A few of the most common reasons dogs are afraid of the great outdoors include puppy panic, overstimulation, unfamiliarity with leashes and collars, and prior negative experiences. It is important that you learn to be a good advocate for your canine, and help her overcome a fear of the outdoors.
Don`t force him to walk in areas that make him nervous. If smells and sounds from the zoo make him nervous, stay away from the zoo. Walk where he`s comfortable; go in a new direction or drive to a new area a mile or two away. Use treats and praise to encourage him, and never use force or drag your dog along.
Choose a route that avoids their triggers as much as possible, then walk the same route every time. Keep walks brief at first. Until your dog feels more comfortable, don`t overstress him. Treats are a great distraction, so buy some small treats for positive reinforcement.
If your puppy doesn`t want to go for a walk, there can be several reasons. Either he is lazy, afraid or the weather is too hot or too cold for him. He could also be sick or ailing.
As you walk, watch your dog carefully and as soon as they notice a person, calmly acknowledge that they have seen them with a marker word such as `yes` or `good,` and then reward them with a treat. Ideally as you give the reward you want to keep encouraging them and also move your dog away from the stranger.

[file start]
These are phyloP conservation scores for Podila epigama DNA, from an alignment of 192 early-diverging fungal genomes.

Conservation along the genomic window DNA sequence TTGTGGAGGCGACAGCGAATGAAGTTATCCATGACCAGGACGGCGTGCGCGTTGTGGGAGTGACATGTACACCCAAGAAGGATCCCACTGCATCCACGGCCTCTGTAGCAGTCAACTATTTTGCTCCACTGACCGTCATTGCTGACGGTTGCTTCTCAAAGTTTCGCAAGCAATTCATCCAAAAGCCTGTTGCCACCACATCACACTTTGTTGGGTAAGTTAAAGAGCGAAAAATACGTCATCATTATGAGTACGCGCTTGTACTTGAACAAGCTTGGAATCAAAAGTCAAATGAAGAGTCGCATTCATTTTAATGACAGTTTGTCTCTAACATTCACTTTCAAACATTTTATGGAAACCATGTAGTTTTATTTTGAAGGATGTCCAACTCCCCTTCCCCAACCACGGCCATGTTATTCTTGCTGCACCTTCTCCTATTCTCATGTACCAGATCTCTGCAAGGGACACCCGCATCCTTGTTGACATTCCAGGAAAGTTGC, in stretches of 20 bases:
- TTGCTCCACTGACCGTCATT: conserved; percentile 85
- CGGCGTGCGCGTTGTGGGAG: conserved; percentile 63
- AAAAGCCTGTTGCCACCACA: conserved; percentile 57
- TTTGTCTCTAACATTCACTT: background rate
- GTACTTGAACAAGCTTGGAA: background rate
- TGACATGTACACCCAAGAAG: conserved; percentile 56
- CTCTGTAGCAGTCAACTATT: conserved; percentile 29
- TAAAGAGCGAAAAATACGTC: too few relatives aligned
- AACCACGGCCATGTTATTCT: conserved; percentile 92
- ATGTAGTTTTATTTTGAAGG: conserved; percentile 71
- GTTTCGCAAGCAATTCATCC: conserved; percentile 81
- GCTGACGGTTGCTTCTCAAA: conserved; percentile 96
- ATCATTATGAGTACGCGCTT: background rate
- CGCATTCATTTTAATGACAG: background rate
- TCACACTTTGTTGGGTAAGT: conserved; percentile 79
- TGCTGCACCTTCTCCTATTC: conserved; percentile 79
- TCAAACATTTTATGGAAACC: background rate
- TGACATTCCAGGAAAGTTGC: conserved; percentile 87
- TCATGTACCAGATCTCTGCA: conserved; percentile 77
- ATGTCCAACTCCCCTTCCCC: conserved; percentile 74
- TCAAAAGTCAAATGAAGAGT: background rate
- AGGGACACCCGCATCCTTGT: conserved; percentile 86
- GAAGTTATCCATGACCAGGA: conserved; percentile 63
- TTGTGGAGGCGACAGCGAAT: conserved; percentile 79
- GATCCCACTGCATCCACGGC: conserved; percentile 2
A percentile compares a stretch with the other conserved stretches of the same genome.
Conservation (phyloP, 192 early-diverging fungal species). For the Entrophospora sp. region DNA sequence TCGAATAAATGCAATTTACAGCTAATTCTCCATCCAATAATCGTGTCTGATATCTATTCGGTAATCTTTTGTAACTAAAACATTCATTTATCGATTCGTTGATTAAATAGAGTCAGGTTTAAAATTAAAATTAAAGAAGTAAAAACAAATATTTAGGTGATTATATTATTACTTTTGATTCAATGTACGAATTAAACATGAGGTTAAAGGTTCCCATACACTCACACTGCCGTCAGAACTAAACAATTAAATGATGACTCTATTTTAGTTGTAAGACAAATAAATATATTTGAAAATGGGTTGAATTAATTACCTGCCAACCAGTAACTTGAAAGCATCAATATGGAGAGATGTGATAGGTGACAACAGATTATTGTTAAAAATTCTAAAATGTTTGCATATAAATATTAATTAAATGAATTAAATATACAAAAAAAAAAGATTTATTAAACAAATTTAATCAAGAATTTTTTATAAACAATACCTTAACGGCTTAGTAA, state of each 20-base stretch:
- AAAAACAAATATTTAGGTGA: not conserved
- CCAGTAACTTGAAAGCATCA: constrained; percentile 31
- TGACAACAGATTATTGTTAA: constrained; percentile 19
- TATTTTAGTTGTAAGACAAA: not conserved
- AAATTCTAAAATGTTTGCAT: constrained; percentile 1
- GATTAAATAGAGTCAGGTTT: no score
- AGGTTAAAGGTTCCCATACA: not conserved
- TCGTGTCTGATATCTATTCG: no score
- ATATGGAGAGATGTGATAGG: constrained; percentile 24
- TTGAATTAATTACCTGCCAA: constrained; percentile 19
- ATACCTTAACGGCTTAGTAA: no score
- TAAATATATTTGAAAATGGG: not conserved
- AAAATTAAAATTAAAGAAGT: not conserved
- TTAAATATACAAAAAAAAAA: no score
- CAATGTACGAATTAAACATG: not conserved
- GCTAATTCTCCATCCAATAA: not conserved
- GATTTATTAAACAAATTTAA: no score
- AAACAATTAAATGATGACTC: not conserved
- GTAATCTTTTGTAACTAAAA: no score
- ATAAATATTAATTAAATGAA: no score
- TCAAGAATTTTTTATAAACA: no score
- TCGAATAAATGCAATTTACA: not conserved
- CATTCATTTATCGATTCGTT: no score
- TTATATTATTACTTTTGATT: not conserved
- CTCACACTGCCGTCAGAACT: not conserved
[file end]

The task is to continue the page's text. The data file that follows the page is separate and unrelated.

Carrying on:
Insufficient socialization: Dogs who miss out on the critical socialization period during puppyhood might end up afraid to take walks. In order to view the world as a welcoming place, puppies need to be gently exposed to novel situations, places and beings in short, positive sessions before they hit 14 weeks old.
Lots of dogs refuse to walk or keep moving if they are scared of something in their surroundings. This is seen most often in young puppies who are going through their fear period and adult dogs that are walking in an unfamiliar environment (especially if they tend to be anxious/fearful or have a history of trauma).
You are not a bad pet owner if you miss walking your dog a day or two, says Smiling Leash. So long as your pup is getting some kind of activity, they are doing just fine, says Vet Street. While walking may be the preferred method of exercise for some pet owners, others do not have the time.
Again, you may need to build this up slowly, but taking your dog out on regular walks will help them both physically and mentally. The experts say: “When they aren`t properly stimulated and can`t expend all of their natural energy, a dog`s boredom levels can turn into sadness.
Practice having them walk next to you on a loose leash. Then have them sit multiple times on a walk just because you asked them too. You can also change your walking speed or normal route. All of these things will help your dog learn that you are in control on a walk.